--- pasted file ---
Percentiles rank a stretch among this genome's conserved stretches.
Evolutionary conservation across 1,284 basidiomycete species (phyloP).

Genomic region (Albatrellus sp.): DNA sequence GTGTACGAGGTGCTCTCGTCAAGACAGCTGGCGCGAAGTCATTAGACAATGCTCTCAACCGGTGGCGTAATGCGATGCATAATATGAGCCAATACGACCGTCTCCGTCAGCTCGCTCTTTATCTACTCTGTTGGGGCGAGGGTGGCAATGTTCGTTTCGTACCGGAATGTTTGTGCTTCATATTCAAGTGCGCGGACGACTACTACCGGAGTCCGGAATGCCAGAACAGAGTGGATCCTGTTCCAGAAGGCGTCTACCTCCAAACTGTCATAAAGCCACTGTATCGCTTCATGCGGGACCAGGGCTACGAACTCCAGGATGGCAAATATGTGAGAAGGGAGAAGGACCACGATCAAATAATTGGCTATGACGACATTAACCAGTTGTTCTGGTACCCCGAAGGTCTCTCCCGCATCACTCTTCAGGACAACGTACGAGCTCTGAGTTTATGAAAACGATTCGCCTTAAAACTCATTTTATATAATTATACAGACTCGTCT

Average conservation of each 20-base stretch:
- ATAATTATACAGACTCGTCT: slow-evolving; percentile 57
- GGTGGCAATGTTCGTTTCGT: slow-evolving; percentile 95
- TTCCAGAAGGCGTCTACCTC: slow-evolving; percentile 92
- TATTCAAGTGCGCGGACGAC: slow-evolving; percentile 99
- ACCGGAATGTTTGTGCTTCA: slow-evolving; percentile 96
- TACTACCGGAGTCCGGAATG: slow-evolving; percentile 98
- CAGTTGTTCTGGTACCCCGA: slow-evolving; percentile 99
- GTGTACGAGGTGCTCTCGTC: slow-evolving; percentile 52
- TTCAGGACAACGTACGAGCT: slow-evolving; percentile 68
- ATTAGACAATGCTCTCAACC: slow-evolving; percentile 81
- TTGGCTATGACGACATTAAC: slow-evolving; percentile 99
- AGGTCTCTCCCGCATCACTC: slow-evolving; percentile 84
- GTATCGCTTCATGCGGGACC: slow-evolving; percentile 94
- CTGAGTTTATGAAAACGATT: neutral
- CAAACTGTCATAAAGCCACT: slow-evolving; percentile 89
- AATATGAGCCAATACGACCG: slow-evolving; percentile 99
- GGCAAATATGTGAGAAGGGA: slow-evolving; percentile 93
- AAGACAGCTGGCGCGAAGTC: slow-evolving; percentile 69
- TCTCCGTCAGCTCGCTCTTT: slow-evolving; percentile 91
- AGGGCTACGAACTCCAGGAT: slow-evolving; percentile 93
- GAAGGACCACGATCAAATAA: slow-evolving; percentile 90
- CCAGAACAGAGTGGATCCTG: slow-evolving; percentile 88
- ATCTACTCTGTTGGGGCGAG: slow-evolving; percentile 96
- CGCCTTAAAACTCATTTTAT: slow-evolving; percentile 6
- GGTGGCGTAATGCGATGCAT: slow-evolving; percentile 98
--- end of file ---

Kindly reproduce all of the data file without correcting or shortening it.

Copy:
Percentiles rank a stretch among this genome's conserved stretches.
Evolutionary conservation across 1,284 basidiomycete species (phyloP).

Genomic region (Albatrellus sp.): DNA sequence GTGTACGAGGTGCTCTCGTCAAGACAGCTGGCGCGAAGTCATTAGACAATGCTCTCAACCGGTGGCGTAATGCGATGCATAATATGAGCCAATACGACCGTCTCCGTCAGCTCGCTCTTTATCTACTCTGTTGGGGCGAGGGTGGCAATGTTCGTTTCGTACCGGAATGTTTGTGCTTCATATTCAAGTGCGCGGACGACTACTACCGGAGTCCGGAATGCCAGAACAGAGTGGATCCTGTTCCAGAAGGCGTCTACCTCCAAACTGTCATAAAGCCACTGTATCGCTTCATGCGGGACCAGGGCTACGAACTCCAGGATGGCAAATATGTGAGAAGGGAGAAGGACCACGATCAAATAATTGGCTATGACGACATTAACCAGTTGTTCTGGTACCCCGAAGGTCTCTCCCGCATCACTCTTCAGGACAACGTACGAGCTCTGAGTTTATGAAAACGATTCGCCTTAAAACTCATTTTATATAATTATACAGACTCGTCT

Average conservation of each 20-base stretch:
- ATAATTATACAGACTCGTCT: slow-evolving; percentile 57
- GGTGGCAATGTTCGTTTCGT: slow-evolving; percentile 95
- TTCCAGAAGGCGTCTACCTC: slow-evolving; percentile 92
- TATTCAAGTGCGCGGACGAC: slow-evolving; percentile 99
- ACCGGAATGTTTGTGCTTCA: slow-evolving; percentile 96
- TACTACCGGAGTCCGGAATG: slow-evolving; percentile 98
- CAGTTGTTCTGGTACCCCGA: slow-evolving; percentile 99
- GTGTACGAGGTGCTCTCGTC: slow-evolving; percentile 52
- TTCAGGACAACGTACGAGCT: slow-evolving; percentile 68
- ATTAGACAATGCTCTCAACC: slow-evolving; percentile 81
- TTGGCTATGACGACATTAAC: slow-evolving; percentile 99
- AGGTCTCTCCCGCATCACTC: slow-evolving; percentile 84
- GTATCGCTTCATGCGGGACC: slow-evolving; percentile 94
- CTGAGTTTATGAAAACGATT: neutral
- CAAACTGTCATAAAGCCACT: slow-evolving; percentile 89
- AATATGAGCCAATACGACCG: slow-evolving; percentile 99
- GGCAAATATGTGAGAAGGGA: slow-evolving; percentile 93
- AAGACAGCTGGCGCGAAGTC: slow-evolving; percentile 69
- TCTCCGTCAGCTCGCTCTTT: slow-evolving; percentile 91
- AGGGCTACGAACTCCAGGAT: slow-evolving; percentile 93
- GAAGGACCACGATCAAATAA: slow-evolving; percentile 90
- CCAGAACAGAGTGGATCCTG: slow-evolving; percentile 88
- ATCTACTCTGTTGGGGCGAG: slow-evolving; percentile 96
- CGCCTTAAAACTCATTTTAT: slow-evolving; percentile 6
- GGTGGCGTAATGCGATGCAT: slow-evolving; percentile 98